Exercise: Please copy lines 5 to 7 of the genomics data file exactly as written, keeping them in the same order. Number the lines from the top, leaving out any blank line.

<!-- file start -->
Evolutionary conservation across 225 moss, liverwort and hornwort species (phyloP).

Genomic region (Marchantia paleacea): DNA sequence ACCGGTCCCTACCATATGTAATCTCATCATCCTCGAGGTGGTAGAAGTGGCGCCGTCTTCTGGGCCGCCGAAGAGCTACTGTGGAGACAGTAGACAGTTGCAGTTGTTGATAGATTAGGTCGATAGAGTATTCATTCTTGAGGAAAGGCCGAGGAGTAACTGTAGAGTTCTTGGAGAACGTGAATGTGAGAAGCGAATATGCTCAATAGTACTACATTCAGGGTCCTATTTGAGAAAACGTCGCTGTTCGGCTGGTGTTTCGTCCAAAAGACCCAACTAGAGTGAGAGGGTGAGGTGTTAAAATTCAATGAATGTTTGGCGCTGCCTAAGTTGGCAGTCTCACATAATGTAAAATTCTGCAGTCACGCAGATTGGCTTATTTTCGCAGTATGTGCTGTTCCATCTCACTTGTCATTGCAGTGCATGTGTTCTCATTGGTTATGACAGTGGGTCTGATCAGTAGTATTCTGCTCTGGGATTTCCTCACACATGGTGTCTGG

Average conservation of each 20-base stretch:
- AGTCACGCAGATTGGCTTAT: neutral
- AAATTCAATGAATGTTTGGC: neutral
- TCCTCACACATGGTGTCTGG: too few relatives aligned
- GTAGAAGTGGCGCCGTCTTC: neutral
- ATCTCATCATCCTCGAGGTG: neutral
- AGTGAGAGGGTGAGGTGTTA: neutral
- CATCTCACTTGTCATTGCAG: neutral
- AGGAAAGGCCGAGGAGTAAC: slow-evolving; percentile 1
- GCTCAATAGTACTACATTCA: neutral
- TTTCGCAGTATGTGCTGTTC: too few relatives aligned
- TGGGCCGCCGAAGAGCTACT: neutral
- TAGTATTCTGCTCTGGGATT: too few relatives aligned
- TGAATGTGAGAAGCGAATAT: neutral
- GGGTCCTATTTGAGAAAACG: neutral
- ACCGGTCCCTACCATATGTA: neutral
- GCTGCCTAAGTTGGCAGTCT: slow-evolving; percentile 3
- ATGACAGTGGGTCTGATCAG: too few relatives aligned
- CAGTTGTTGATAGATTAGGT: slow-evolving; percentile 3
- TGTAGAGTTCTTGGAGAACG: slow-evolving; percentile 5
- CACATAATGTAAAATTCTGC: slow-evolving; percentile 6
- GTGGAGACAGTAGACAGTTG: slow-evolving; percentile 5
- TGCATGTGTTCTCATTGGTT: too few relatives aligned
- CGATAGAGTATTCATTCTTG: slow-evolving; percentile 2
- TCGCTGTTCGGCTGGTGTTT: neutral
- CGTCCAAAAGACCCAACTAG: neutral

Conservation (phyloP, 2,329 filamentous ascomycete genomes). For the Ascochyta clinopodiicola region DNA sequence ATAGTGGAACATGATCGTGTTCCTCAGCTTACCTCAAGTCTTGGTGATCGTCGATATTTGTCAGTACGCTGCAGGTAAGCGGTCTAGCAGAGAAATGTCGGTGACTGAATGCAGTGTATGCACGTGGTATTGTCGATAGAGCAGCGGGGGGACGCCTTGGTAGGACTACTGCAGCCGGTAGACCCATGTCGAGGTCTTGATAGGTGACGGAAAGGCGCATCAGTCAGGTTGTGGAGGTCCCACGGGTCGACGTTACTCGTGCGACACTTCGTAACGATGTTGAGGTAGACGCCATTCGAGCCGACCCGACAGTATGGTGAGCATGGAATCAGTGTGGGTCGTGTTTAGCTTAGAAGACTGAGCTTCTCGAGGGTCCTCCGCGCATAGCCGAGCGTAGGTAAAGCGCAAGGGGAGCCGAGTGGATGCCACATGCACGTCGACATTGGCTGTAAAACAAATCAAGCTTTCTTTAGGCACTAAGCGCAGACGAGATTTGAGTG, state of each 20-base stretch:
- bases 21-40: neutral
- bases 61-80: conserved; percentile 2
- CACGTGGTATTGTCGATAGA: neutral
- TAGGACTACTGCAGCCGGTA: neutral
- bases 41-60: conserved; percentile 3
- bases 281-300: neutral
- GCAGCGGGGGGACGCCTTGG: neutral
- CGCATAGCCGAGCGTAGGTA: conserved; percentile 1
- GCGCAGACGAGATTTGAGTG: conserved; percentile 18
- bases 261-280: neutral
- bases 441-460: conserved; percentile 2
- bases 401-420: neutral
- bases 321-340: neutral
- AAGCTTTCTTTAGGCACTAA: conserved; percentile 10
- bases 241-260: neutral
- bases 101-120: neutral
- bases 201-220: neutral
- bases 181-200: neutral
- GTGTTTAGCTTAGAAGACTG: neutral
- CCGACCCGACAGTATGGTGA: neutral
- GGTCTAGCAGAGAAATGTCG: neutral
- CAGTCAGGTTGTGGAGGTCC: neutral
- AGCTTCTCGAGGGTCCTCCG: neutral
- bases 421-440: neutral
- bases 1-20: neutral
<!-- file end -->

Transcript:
- AAATTCAATGAATGTTTGGC: neutral
- TCCTCACACATGGTGTCTGG: too few relatives aligned
- GTAGAAGTGGCGCCGTCTTC: neutral